Saturday, August 16, 2008

Single Family Zoning - Defined

The next item in the list of six suggested by Council Member Jack Weiss is a possible rework of the single family definition. In the debate about single family zoning, little else elicits sharp emotional responses more than this so-called “rule of three.” The zoning classification stems from the definition of family in the City of Bellingham Municipal Code. Here is the definition:



F. 1. Family: One or more persons related by blood, marriage, or adoption, or not more than 3 unrelated persons, living together within a single dwelling unit. For purposes of this definition children with familial status within the meaning of Title 42 United States Code, Section 3602(k) and individuals with disabilities within the meaning of Title 42 United States Code, Section 3602(h) will not be counted as unrelated persons. "Adult family homes," as defined by RCW 70.128.175, are included within the definition of "family." Facilities housing individuals who are incarcerated as the result of a conviction or other court order shall not be included within this definition.

The term single family is woven throughout the municipal code to such an extent that elimination of the definition is not feasible. Our Planning Director, Tim Stewart, has spoken to the city council on precisely that difficulty. So it remains to the city government to define family. In 1974, the US Supreme Court upheld a zoning ordinance definition of family which limited the number of unrelated people in a single family rental to two. Justice William O. Douglas wrote the majority opinion. (If you find this surprising, you are likely well over 50.) You can read his opinion by clicking here. Since then, numerous state supreme courts and lesser courts have similarly ruled. The precedents are there for such limitations on the number of unrelated people.

There are those who just do not like Bellingham’s law for a variety of other reasons. The most common objections expressed to me are:

The law is unenforceable.

Absolutely true, if you do not want to enforce it. Nonetheless, we can implement it here, if there is the political will to do so. Let us take a look at Bowling Green, Ohio. The following is from a recent article in the Toledo Blade:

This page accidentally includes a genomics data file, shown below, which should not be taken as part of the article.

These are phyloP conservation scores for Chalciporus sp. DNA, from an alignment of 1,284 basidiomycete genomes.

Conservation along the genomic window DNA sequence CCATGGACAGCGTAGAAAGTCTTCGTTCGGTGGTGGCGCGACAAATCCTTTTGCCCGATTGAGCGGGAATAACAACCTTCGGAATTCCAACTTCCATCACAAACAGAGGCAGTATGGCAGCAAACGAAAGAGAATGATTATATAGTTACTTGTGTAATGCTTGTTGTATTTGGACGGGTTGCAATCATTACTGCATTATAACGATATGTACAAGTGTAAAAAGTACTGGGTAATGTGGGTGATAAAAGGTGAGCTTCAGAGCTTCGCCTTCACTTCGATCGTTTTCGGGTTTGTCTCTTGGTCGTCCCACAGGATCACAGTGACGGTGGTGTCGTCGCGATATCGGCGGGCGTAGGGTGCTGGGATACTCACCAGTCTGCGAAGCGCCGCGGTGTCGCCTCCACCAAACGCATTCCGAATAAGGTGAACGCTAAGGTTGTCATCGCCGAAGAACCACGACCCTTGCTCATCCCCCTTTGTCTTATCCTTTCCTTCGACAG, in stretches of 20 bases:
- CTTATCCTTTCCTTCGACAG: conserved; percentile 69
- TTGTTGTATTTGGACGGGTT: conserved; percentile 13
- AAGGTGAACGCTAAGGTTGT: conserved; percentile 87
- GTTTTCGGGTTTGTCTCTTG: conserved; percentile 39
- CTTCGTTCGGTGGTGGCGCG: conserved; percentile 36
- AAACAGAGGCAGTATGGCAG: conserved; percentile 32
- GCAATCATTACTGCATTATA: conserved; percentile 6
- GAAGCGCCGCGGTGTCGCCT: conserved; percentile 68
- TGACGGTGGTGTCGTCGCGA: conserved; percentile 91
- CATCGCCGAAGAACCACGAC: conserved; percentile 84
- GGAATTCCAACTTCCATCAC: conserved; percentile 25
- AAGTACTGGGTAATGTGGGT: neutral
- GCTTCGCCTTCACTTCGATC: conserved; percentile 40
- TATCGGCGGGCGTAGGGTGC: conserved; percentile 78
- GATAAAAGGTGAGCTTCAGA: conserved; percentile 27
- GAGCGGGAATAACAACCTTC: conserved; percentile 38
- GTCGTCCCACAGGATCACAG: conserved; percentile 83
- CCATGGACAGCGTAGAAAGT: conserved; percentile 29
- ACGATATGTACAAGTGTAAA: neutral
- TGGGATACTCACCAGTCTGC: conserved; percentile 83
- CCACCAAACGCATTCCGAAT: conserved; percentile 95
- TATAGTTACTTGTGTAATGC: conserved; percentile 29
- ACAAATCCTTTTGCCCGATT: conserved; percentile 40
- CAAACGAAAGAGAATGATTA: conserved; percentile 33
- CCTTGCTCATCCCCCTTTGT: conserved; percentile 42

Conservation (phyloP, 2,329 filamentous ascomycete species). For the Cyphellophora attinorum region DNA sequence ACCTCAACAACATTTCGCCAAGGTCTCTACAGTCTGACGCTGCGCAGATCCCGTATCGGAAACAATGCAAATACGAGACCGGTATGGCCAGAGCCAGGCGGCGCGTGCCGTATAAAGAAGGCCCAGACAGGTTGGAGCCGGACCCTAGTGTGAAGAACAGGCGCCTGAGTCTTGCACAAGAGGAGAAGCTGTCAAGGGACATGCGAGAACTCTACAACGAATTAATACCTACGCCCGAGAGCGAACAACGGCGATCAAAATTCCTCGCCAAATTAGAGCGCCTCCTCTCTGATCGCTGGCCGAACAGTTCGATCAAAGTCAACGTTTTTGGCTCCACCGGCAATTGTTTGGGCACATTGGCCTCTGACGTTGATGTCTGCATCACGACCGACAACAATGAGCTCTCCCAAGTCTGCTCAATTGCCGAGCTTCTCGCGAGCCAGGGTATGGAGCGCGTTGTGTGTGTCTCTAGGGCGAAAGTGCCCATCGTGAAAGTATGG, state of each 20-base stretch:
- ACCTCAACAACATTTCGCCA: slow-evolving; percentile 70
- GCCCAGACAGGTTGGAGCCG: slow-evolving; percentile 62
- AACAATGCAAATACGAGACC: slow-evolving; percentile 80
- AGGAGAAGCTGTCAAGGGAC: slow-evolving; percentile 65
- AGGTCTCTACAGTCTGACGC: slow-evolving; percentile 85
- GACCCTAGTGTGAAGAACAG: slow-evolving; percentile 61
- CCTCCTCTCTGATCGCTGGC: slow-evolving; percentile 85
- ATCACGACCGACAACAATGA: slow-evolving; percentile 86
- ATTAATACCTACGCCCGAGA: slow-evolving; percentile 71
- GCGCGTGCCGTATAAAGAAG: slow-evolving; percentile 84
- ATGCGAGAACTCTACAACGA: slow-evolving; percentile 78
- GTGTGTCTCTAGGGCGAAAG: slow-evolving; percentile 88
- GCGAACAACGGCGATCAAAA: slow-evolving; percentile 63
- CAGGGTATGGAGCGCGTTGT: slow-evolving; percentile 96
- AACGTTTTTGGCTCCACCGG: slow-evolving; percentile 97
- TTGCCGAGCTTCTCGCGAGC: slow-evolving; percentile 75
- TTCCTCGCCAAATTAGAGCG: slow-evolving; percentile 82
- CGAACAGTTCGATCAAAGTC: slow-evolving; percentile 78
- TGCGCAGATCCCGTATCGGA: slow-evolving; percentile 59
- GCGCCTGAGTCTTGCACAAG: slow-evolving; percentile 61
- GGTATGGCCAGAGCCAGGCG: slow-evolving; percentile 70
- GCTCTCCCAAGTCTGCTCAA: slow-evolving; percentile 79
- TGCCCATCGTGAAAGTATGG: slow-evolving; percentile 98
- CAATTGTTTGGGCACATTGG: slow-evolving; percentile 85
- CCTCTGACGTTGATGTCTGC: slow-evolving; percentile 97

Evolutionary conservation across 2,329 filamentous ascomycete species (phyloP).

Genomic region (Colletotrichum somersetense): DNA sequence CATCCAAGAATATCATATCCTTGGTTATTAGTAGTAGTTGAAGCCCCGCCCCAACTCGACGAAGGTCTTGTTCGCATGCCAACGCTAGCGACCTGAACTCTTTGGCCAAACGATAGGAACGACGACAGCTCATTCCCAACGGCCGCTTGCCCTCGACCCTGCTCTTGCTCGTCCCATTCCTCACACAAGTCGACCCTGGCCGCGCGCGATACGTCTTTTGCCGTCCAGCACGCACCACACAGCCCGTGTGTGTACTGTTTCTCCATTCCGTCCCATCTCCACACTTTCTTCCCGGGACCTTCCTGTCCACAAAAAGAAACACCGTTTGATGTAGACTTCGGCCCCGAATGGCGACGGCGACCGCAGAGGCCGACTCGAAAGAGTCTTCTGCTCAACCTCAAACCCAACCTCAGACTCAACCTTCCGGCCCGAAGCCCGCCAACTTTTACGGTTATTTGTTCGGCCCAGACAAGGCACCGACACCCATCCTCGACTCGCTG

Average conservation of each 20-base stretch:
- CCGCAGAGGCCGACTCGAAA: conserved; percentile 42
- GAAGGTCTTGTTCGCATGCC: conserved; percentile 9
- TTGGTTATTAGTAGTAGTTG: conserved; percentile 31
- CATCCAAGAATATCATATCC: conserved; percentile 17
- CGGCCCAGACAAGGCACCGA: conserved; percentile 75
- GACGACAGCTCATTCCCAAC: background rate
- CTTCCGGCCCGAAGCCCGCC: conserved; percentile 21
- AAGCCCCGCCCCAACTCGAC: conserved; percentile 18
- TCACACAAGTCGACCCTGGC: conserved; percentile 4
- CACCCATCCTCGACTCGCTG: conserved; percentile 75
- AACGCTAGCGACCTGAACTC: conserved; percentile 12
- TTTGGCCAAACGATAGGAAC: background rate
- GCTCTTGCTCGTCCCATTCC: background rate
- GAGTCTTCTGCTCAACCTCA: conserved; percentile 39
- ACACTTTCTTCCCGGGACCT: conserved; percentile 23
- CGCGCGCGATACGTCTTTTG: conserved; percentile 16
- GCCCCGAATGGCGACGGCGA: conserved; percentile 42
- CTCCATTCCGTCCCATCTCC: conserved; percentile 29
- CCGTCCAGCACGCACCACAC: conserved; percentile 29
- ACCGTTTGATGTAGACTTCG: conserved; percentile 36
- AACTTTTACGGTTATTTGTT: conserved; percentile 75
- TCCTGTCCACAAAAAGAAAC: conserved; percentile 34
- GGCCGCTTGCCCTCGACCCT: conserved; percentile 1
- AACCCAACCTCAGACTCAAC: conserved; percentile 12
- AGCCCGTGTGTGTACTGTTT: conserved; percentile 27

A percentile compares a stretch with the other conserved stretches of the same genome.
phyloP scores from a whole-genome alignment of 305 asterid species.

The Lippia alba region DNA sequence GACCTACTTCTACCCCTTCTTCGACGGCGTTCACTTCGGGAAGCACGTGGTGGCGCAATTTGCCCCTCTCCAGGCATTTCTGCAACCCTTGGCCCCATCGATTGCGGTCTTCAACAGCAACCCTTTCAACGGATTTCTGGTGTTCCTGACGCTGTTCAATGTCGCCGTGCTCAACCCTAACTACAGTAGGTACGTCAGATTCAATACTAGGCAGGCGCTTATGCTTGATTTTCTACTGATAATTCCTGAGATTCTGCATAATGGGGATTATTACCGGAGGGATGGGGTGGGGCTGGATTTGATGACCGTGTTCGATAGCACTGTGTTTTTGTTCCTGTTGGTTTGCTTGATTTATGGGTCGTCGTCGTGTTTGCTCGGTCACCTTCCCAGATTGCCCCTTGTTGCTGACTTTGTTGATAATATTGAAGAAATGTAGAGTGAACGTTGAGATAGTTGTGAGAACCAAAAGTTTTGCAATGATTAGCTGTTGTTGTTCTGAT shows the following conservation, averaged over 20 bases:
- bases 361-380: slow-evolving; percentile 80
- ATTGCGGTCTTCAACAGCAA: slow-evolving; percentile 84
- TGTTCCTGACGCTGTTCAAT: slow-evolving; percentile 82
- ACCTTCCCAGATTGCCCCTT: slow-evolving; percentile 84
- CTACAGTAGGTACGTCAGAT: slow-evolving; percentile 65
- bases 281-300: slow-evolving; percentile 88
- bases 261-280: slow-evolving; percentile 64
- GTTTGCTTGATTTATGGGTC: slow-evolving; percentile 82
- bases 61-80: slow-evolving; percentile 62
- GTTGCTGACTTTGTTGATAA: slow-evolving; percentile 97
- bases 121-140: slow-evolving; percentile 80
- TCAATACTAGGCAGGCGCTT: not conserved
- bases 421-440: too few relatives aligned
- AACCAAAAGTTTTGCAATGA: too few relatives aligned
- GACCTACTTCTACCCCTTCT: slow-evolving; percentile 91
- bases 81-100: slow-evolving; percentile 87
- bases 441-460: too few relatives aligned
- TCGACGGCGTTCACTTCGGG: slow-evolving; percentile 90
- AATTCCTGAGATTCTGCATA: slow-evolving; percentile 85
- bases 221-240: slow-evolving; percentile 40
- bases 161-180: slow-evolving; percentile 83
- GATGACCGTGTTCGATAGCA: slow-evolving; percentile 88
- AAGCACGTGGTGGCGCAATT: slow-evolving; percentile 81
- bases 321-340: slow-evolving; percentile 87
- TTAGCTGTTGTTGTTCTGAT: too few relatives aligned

“During the last school year, about 100 homes were investigated for occupancy violations, city [Bowling Green] Prosecutor Matt Reger said. Twenty-one tenants were cited for civil infractions for violating the law, while three landlords were prosecuted criminally for knowingly allowing more than three unrelated people to rent their properties. Mr. Reger said when code enforcement officers substantiate a violation, they give the tenants and landlords 10 days to correct the situation. Most do. "We have corrected more than we've ever prosecuted because people have been cooperative," Mr. Reger said.”

The law is discriminatory.

The law states a number only. It is silent about living arrangements. Justice Douglas said in his 1974 opinion “…every line drawn by a legislature leaves some out that might well have been included.” Similarly single family zoning law in Bloomington, Indiana was upheld by that state’s supreme court where the justices said in part “the zoning ordinances may ‘regulate how real property is developed, maintained and used,’ including the implementation of ‘standards for population density and traffic circulation’ and ‘any other provisions that are necessary to implement the purposes of the zoning ordinance.’ " You can read the entire decision by clicking here.

One way or another, you have to define your terms. The current definition of single family, which underlies the concept of single family zoning, is a valid one though some may not like it. (For the record, I support adding domestic partnerships to the single family definition.) One must not forget that the term single family also appears throughout the neighborhood plans, some of which have just been reworked after hundreds of hours of work by unpaid neighborhood representatives. All the foregoing, comes on the heels of Planning Academy II where the mantra “the neighborhoods will decide ‘the where’ of infill” was trumpeted repeatedly. Yet there are those who would blithely alter or attempt to eliminate altogether the basis for single family zoning, thus creating a totally uncontrolled and unregulated infill of the type unfortunately seen already on too many streets throughout the city.

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